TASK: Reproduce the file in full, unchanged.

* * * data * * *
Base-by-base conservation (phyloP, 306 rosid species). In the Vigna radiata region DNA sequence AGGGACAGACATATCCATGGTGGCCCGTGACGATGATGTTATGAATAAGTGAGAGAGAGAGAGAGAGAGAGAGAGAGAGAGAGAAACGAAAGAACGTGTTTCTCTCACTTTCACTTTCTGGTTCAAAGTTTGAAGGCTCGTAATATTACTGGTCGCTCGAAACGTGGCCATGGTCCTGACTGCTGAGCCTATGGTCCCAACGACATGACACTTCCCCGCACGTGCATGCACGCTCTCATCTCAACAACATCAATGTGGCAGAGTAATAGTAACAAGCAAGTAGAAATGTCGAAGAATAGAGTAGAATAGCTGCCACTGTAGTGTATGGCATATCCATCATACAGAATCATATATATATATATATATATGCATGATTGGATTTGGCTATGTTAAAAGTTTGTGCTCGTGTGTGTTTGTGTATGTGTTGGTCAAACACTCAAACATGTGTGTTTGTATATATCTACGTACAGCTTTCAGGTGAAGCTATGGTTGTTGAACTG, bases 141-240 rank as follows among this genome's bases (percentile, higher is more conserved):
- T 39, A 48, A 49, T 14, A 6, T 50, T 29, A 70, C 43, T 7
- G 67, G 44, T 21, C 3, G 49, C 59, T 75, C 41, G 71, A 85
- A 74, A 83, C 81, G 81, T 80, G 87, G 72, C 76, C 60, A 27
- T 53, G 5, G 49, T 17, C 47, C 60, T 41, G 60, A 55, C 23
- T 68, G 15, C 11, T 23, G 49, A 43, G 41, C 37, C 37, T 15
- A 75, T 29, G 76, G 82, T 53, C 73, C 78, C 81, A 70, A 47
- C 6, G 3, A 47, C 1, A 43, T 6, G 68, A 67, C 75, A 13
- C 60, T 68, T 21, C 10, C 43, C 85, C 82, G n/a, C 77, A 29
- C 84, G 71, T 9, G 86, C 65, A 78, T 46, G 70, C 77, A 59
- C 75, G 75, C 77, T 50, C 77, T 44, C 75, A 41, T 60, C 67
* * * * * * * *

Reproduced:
Base-by-base conservation (phyloP, 306 rosid species). In the Vigna radiata region DNA sequence AGGGACAGACATATCCATGGTGGCCCGTGACGATGATGTTATGAATAAGTGAGAGAGAGAGAGAGAGAGAGAGAGAGAGAGAGAAACGAAAGAACGTGTTTCTCTCACTTTCACTTTCTGGTTCAAAGTTTGAAGGCTCGTAATATTACTGGTCGCTCGAAACGTGGCCATGGTCCTGACTGCTGAGCCTATGGTCCCAACGACATGACACTTCCCCGCACGTGCATGCACGCTCTCATCTCAACAACATCAATGTGGCAGAGTAATAGTAACAAGCAAGTAGAAATGTCGAAGAATAGAGTAGAATAGCTGCCACTGTAGTGTATGGCATATCCATCATACAGAATCATATATATATATATATATATGCATGATTGGATTTGGCTATGTTAAAAGTTTGTGCTCGTGTGTGTTTGTGTATGTGTTGGTCAAACACTCAAACATGTGTGTTTGTATATATCTACGTACAGCTTTCAGGTGAAGCTATGGTTGTTGAACTG, bases 141-240 rank as follows among this genome's bases (percentile, higher is more conserved):
- T 39, A 48, A 49, T 14, A 6, T 50, T 29, A 70, C 43, T 7
- G 67, G 44, T 21, C 3, G 49, C 59, T 75, C 41, G 71, A 85
- A 74, A 83, C 81, G 81, T 80, G 87, G 72, C 76, C 60, A 27
- T 53, G 5, G 49, T 17, C 47, C 60, T 41, G 60, A 55, C 23
- T 68, G 15, C 11, T 23, G 49, A 43, G 41, C 37, C 37, T 15
- A 75, T 29, G 76, G 82, T 53, C 73, C 78, C 81, A 70, A 47
- C 6, G 3, A 47, C 1, A 43, T 6, G 68, A 67, C 75, A 13
- C 60, T 68, T 21, C 10, C 43, C 85, C 82, G n/a, C 77, A 29
- C 84, G 71, T 9, G 86, C 65, A 78, T 46, G 70, C 77, A 59
- C 75, G 75, C 77, T 50, C 77, T 44, C 75, A 41, T 60, C 67